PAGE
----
In the rush of daily routine, often the significant slides down our priority list. Such is the case with our families.
As a pastor’s son and now a pastor, I have heard from other pastors’ kids the memories of their formative years. Some of them recount the enjoyable days of camp meeting with friends and the times when they did fun things with mom or dad. Others do not have such happy memories.
Once I was riding with another pastor. We arrived at his home shortly after his son came home from school. With hope springing in his voice, the son asked, “Can we play ball?” “Not now,” the father replied and went on with his routine tasks. Ministry—whether you are a pastor, an administrator, a chaplain, or a professor—is a serious calling from God. But that calling must not prevent you from spending time with your family. After all, you have a responsibility for the spiritual life of your family.
We should more than just hope that the spiritual needs of our children are met. We need to ensure that our children, dedicated to the Lord while they were infants, have the best opportunity for salvation. Although salvation is a personal choice (Phil. 2:12), the Bible admonishes parents (and fathers in particular), “Fathers, do not exasperate your children; instead, bring them up in the training and instruction of the Lord” (Eph. 6:4, NIV). This is an admonition and a promise from God. Training our children in the things of the Lord is a vital part of our ministry.
Perhaps you are an excellent administrator who prays for your children, but you do not spend time with them. Or maybe you are a wonderful chaplain who meets the needs of others, but you do not take time to minister to your children. Or perhaps you are a brilliant professor whose books are read by many, but you overlook or are not aware of your daughter’s issues. Perhaps you are an evangelist who can hold the attention of masses with the gospel message, but your children seldom see you because you are constantly on the road. Or maybe you are an innovative pastor, admired by other pastors and members, but pay little attention to your spouse or children once you arrive home. Nothing you do should keep you from spending time with your family.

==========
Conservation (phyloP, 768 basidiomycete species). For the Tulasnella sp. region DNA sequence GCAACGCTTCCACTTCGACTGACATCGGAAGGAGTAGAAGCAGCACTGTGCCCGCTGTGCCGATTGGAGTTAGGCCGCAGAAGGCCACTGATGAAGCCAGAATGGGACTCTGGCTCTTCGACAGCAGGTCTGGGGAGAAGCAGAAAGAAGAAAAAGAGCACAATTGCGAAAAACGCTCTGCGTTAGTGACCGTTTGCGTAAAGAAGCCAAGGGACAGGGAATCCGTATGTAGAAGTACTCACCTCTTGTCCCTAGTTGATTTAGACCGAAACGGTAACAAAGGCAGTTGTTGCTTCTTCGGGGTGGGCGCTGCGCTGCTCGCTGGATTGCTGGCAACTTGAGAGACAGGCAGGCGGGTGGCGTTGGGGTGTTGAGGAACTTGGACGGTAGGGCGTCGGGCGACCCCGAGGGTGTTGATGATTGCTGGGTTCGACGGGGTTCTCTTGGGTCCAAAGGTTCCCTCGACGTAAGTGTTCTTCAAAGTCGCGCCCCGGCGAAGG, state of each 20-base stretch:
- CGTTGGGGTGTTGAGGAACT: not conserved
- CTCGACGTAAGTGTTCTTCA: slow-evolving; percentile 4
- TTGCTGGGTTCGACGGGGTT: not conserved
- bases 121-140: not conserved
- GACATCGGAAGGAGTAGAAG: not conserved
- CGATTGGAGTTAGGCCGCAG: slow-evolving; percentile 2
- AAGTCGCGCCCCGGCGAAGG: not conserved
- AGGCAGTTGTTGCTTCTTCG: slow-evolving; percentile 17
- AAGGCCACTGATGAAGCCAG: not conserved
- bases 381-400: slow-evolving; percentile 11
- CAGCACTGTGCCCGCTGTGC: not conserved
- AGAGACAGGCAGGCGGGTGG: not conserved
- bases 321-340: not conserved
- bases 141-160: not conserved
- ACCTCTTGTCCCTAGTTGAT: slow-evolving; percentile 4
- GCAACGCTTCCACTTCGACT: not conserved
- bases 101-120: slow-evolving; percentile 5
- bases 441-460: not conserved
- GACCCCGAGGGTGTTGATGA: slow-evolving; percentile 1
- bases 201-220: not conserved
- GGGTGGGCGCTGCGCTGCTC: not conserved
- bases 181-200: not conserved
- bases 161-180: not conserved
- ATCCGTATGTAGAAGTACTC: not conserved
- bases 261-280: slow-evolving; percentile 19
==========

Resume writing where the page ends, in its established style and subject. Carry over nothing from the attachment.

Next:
It’s not too late
What do you do if you have neglected your family? First, ask forgiveness. It is never too late to ask for forgiveness. A friend tells about getting to the point in his ministry where he asked forgiveness from his spouse and children for being away so much. Realizing that every relationship needs cultivation, he used this experience as a catalyst for a change in his ministry emphasis. If you can nurture relationships with church members and ministry leaders, you can do it for your family, too.
Second, encourage your children to experience Jesus Christ for themselves. Be patient with them, for they must make their own decisions about their spiritual life. As a minister’s son, I was always around preachers, and that was good. But I did not develop a personal relationship with the Lord until I went to high school. My spiritual development was challenged and encouraged during a week of prayer at the school. The speaker spoke candidly about his relationship with the Lord. He admitted flaws as well as successes, and for the first time in my life I saw the real Jesus who should head my spiritual life. It took someone sharing their experience with me to begin my relationship with the Lord.
Third, encourage your children by sharing your spiritual journey. They will be blessed if you share the challenges and joys of your spiritual life. They may not always tell you, but your stories will encourage them and deepen your relationship with them.
Fourth, show your family that they are valuable. As ministers, we know how to let others know their importance. Potential members are treated as individuals who are important to us. We visit them, introduce them to church members, and treat them as special people—and that they are. We invest time in them and do our best to win their confidence. Their nurture and growth are a significant focus of our ministry. If we pay that much attention to individuals who until recently were strangers to us, what about our families? How much should we focus on them?
God does not expect us to ignore our families. Even if our children make choices that we don’t approve, they are still our children. Their actions must never cancel the love we have for them. Our words and actions must always assure them that they are an important part of our lives.
Now is the time
Ministers often tell others, “now is the time.” Now is the time for decision—for baptism, for change, for a new life. Now is the time for change. How often have you said something like that? The apostle Paul challenges his readers that “now is the day of salvation” (2 Cor. 6:2).
Now is the time for us to remember our families. We, who often remind others of God’s invitation, need to respond to that same invitation.